Week Thirty-nine: Amanda Kasper


How did you learn what it meant to be a man/woman?

 I cannot make you understand

I cannot make anyone understand

What is happening inside me.

I cannot even explain it to myself.

-Franz Kafka

In Judaism, I became a woman when I turned 13, and was Bat Mitzvah’ed at our local temple. After years of Hebrew School classes, I spent months upon months learning the select portion I was to read in front of family and friends on my special day. I celebrated my golden birthday on 5/13/1999, and my Bat Mitzvah was on 5/23/1999. In terms of my faith, my traditions and my culture, that was the day I undertook the responsibilities of becoming a woman.

I think in truth, this question is hard for me because there have been so many different moments that have represented different things, different portions of my growing, different moments in which I learned what it meant to be a woman, how to best fulfill those duties, and how that changed who I was and what I was becoming.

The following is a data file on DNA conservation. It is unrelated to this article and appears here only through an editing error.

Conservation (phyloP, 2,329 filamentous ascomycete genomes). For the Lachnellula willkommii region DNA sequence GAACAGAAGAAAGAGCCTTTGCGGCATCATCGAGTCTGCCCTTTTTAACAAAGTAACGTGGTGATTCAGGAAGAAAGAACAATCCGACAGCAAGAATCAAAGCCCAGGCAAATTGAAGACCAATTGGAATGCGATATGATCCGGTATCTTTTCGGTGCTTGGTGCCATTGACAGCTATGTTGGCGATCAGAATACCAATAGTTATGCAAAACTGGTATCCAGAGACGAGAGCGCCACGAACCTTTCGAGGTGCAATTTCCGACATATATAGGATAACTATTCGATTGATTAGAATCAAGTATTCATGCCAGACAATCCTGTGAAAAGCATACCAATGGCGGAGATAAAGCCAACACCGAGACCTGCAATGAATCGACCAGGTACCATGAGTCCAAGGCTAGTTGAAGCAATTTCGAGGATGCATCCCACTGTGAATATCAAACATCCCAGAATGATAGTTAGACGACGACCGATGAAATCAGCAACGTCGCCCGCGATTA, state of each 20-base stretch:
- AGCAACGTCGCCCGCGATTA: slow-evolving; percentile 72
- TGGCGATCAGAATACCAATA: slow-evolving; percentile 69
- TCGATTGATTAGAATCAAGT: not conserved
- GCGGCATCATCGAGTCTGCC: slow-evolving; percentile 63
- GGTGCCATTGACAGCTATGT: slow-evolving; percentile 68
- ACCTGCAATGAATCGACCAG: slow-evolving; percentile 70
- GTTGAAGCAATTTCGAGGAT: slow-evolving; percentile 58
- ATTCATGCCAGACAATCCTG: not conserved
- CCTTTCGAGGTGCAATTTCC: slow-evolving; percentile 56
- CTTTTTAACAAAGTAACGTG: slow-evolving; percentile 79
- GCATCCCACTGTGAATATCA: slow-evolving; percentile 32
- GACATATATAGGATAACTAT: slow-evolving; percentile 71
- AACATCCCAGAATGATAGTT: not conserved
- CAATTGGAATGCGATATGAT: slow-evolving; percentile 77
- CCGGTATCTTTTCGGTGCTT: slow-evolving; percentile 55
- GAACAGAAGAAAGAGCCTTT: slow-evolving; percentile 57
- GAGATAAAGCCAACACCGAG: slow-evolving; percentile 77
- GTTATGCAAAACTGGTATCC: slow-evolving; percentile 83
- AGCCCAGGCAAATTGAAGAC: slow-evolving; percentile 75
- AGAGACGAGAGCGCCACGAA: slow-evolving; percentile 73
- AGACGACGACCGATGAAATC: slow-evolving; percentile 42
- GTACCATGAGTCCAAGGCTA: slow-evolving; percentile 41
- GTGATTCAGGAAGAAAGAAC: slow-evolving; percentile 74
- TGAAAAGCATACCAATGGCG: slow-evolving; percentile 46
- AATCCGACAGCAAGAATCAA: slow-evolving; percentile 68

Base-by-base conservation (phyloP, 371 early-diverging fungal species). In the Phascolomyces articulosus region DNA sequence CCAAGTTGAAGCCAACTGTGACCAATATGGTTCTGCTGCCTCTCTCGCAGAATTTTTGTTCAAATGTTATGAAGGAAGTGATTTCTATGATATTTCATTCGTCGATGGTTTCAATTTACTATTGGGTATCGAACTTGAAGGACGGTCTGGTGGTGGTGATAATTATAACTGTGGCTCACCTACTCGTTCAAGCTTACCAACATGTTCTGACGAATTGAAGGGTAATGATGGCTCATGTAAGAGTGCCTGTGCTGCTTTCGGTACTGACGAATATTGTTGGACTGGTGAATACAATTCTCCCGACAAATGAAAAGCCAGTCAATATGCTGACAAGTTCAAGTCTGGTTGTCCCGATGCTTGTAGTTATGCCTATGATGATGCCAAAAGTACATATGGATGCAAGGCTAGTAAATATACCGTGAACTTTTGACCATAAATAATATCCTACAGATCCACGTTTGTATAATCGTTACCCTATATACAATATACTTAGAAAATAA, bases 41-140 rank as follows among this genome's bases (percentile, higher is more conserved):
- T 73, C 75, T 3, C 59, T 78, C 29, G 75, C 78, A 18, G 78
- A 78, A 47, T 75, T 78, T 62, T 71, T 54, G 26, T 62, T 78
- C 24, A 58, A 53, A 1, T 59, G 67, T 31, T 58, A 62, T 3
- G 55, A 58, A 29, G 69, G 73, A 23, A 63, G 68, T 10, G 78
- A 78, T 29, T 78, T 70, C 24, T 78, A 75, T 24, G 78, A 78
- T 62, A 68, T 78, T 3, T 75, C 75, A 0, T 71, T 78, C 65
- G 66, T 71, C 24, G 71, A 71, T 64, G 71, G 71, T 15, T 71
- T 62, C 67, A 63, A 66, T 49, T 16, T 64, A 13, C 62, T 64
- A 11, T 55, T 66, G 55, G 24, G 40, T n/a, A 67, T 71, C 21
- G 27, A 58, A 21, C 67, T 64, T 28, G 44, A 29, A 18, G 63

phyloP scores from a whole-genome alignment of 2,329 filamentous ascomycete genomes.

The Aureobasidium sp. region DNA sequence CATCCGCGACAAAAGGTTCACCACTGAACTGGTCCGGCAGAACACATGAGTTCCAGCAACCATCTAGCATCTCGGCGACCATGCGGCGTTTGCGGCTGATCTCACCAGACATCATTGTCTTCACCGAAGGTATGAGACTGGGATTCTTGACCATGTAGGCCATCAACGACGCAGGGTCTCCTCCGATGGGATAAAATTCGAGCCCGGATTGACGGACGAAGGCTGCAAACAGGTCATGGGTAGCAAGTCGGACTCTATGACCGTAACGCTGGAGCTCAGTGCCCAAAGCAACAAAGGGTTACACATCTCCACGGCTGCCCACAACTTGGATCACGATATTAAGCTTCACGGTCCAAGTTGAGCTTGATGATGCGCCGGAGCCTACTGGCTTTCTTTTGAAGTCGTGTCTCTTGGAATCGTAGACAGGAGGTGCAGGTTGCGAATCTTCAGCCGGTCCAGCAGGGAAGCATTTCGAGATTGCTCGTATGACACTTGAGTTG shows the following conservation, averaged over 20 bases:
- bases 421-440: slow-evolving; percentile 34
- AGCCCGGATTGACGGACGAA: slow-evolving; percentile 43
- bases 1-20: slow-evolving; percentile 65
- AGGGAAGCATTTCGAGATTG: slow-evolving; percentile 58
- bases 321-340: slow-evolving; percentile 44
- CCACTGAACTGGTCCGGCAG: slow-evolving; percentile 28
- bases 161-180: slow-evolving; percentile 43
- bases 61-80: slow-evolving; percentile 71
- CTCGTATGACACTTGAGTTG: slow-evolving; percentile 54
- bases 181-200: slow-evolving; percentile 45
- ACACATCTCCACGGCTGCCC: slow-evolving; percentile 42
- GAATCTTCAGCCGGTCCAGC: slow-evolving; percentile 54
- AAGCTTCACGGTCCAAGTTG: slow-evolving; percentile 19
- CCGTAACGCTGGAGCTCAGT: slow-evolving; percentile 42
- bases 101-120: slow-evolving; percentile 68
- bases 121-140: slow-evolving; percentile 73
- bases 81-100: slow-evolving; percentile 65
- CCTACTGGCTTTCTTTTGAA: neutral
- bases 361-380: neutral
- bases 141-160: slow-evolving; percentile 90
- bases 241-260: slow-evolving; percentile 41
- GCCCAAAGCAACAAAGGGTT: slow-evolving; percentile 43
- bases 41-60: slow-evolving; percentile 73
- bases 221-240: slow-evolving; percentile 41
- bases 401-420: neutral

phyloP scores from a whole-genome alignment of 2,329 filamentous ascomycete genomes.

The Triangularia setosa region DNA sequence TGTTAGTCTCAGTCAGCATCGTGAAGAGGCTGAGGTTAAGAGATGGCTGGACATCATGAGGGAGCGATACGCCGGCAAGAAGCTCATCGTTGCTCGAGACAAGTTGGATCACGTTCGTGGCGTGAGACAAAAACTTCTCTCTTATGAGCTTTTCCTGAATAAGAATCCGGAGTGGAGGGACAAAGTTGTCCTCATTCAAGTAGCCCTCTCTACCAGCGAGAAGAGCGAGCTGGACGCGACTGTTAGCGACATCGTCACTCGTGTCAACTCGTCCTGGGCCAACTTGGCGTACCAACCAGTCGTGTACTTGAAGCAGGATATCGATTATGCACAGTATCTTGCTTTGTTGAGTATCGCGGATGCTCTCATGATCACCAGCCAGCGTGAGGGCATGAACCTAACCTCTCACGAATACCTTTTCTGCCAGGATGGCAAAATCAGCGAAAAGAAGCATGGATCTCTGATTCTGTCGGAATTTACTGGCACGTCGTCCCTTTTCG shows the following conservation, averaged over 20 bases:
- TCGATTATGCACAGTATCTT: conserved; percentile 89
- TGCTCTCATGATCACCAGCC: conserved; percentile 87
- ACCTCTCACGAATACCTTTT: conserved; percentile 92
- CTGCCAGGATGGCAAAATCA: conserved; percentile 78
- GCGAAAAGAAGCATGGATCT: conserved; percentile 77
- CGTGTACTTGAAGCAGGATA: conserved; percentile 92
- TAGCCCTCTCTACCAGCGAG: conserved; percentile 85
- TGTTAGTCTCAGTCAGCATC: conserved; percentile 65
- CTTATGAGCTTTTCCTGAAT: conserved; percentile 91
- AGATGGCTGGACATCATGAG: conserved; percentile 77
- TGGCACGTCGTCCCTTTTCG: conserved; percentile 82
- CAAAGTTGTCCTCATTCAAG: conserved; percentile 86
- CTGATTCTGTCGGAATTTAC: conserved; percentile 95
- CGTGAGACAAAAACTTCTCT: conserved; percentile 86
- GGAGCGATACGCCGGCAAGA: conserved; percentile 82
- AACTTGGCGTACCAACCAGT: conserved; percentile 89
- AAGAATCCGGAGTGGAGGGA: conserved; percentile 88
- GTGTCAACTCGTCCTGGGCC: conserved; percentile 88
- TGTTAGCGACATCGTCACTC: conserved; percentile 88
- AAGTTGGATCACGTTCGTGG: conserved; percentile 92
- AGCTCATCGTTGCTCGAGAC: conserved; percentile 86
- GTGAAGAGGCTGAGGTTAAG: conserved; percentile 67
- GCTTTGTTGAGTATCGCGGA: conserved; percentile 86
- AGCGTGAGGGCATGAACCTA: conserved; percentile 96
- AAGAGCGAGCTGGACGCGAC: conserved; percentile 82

I think in part it was during the years of my parents divorce. It was my mid to late teenage years that I learned how to be strong, independent, and how to persevere. Those are all characteristics I admire in my female role models.

When I went to college, when I joined a social sorority, when I entered the workforce as a young professional, those definitions continued to shift, to change, to evolve. What it means to be a woman, to me, never had anything to do with being in a relationship, or defining myself or my characteristics based on the needs or the space of another. I think that statement makes me proud. I think it makes me relieved. It makes me know that no matter who comes and goes from my life, I can be a strong, brave, independent woman.

That’s a pretty valuable life lesson, if you ask me.


Amanda Kasper is a writer, reader, quote lover, CASA advocate, and non-profit believer, seeking space as a lifelong learner, passionate lover, and irreplaceable friend. Amanda tweets at @AKasper513 and blogs over at “& this I believe”


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